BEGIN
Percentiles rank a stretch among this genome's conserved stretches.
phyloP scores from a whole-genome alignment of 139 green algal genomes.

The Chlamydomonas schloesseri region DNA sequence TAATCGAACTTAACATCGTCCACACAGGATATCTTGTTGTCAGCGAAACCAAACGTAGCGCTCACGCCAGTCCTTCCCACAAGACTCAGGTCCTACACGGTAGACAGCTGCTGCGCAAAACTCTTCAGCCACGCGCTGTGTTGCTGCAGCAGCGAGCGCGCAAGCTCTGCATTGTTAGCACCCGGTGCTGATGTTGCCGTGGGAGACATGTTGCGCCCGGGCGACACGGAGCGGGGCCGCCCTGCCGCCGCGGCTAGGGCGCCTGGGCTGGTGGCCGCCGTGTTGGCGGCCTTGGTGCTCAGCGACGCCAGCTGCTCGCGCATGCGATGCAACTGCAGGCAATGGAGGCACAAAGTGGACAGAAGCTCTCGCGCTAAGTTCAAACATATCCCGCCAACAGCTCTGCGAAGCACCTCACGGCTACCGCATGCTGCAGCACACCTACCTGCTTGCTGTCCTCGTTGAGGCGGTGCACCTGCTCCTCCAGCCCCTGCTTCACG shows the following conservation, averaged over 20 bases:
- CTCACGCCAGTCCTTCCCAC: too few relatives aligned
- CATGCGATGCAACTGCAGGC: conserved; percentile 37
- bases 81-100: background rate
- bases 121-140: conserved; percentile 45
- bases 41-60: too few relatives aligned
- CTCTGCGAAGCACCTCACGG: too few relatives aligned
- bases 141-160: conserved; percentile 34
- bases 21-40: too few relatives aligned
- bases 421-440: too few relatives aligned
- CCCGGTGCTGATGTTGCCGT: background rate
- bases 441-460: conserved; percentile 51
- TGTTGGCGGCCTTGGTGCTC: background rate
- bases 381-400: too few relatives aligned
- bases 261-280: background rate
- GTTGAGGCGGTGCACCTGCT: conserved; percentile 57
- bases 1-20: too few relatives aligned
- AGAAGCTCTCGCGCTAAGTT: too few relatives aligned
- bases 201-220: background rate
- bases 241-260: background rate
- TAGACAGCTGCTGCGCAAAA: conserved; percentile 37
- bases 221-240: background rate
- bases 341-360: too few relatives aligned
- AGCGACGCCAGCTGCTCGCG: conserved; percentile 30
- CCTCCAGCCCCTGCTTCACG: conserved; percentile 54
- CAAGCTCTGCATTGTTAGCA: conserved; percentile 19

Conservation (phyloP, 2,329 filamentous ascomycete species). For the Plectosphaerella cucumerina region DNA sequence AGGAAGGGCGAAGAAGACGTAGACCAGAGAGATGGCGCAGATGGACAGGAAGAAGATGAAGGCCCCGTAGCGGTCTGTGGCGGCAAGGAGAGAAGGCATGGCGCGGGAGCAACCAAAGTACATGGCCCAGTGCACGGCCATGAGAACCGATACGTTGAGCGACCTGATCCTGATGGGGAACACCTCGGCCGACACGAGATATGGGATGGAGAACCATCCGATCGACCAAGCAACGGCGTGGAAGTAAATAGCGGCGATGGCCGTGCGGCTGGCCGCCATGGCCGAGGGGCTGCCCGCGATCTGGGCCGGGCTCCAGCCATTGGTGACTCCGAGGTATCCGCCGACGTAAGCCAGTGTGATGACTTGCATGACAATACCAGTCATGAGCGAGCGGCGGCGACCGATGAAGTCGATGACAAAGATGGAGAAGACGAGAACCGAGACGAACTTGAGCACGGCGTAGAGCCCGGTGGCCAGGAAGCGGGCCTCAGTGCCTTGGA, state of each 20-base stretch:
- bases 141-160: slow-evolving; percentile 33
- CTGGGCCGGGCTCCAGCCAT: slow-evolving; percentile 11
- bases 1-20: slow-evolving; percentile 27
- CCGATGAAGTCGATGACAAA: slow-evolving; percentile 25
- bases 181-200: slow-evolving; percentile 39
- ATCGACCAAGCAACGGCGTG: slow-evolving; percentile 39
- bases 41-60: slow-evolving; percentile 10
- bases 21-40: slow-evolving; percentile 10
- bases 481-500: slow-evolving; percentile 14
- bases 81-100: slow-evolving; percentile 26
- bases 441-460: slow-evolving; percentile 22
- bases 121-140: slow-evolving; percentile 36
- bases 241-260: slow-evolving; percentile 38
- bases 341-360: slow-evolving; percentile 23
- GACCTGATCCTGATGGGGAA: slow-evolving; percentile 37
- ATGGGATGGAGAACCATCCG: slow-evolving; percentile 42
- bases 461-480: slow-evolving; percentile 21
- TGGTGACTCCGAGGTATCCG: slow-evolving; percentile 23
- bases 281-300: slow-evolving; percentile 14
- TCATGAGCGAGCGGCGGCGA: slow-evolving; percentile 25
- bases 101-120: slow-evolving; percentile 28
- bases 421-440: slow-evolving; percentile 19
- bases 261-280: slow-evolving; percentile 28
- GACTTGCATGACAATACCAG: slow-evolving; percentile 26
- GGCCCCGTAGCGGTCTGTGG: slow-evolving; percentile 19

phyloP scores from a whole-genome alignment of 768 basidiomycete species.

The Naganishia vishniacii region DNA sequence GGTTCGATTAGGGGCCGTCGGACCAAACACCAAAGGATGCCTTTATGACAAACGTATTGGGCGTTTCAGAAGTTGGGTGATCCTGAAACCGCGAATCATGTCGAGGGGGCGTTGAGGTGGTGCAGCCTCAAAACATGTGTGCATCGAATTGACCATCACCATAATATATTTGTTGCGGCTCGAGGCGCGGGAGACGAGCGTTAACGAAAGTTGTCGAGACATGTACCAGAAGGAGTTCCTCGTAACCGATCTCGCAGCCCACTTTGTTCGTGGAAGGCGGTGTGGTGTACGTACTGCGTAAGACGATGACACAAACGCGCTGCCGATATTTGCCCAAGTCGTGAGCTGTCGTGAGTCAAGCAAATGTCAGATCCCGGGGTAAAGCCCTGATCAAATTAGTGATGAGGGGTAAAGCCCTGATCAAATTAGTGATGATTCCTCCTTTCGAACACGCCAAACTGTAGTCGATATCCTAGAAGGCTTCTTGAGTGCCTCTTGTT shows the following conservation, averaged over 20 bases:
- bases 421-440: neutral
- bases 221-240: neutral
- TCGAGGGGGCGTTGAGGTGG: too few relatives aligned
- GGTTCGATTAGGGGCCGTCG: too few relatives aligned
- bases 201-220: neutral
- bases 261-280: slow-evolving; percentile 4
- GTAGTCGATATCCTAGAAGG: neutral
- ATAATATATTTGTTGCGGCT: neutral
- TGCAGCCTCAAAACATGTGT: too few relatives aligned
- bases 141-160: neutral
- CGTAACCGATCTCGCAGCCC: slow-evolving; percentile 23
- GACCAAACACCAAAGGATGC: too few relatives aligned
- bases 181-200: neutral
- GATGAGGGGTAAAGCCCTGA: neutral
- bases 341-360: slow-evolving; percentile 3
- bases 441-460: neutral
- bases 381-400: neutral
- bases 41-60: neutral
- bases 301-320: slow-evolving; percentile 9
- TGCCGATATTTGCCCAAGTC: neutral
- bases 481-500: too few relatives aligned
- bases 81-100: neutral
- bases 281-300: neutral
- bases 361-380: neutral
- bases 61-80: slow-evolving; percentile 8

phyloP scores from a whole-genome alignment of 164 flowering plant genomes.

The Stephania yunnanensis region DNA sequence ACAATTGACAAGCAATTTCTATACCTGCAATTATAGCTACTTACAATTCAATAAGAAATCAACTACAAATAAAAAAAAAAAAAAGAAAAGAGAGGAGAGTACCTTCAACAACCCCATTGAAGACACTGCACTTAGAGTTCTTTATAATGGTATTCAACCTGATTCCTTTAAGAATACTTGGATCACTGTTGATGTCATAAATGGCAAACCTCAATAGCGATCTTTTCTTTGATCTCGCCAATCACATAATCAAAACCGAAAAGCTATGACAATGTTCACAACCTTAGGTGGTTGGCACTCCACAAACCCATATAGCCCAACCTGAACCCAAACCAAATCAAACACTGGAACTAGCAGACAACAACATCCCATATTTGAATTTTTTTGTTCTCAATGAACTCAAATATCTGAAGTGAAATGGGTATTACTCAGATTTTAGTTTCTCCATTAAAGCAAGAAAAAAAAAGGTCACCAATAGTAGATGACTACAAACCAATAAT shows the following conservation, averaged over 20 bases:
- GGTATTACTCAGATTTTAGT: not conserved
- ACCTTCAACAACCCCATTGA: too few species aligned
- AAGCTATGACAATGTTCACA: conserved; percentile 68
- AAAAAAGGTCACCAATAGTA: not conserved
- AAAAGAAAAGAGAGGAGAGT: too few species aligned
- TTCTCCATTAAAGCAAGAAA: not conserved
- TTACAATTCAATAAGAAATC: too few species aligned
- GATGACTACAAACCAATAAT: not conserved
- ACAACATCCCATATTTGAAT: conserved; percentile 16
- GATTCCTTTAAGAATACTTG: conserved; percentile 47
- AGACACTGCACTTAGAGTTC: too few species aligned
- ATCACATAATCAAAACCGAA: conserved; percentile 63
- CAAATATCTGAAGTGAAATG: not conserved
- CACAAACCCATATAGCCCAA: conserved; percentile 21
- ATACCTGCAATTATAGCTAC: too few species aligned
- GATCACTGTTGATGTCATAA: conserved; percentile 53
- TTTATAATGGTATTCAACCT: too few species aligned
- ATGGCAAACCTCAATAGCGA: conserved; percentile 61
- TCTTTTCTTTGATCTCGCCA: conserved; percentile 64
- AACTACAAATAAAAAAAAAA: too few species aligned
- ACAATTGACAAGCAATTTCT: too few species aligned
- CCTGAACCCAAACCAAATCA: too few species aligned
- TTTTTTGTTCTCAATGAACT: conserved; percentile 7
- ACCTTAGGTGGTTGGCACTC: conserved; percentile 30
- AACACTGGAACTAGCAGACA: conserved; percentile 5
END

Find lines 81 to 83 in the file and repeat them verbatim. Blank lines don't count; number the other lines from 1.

- bases 61-80: slow-evolving; percentile 8

phyloP scores from a whole-genome alignment of 164 flowering plant genomes.

The Stephania yunnanensis region DNA sequence ACAATTGACAAGCAATTTCTATACCTGCAATTATAGCTACTTACAATTCAATAAGAAATCAACTACAAATAAAAAAAAAAAAAAGAAAAGAGAGGAGAGTACCTTCAACAACCCCATTGAAGACACTGCACTTAGAGTTCTTTATAATGGTATTCAACCTGATTCCTTTAAGAATACTTGGATCACTGTTGATGTCATAAATGGCAAACCTCAATAGCGATCTTTTCTTTGATCTCGCCAATCACATAATCAAAACCGAAAAGCTATGACAATGTTCACAACCTTAGGTGGTTGGCACTCCACAAACCCATATAGCCCAACCTGAACCCAAACCAAATCAAACACTGGAACTAGCAGACAACAACATCCCATATTTGAATTTTTTTGTTCTCAATGAACTCAAATATCTGAAGTGAAATGGGTATTACTCAGATTTTAGTTTCTCCATTAAAGCAAGAAAAAAAAAGGTCACCAATAGTAGATGACTACAAACCAATAAT shows the following conservation, averaged over 20 bases: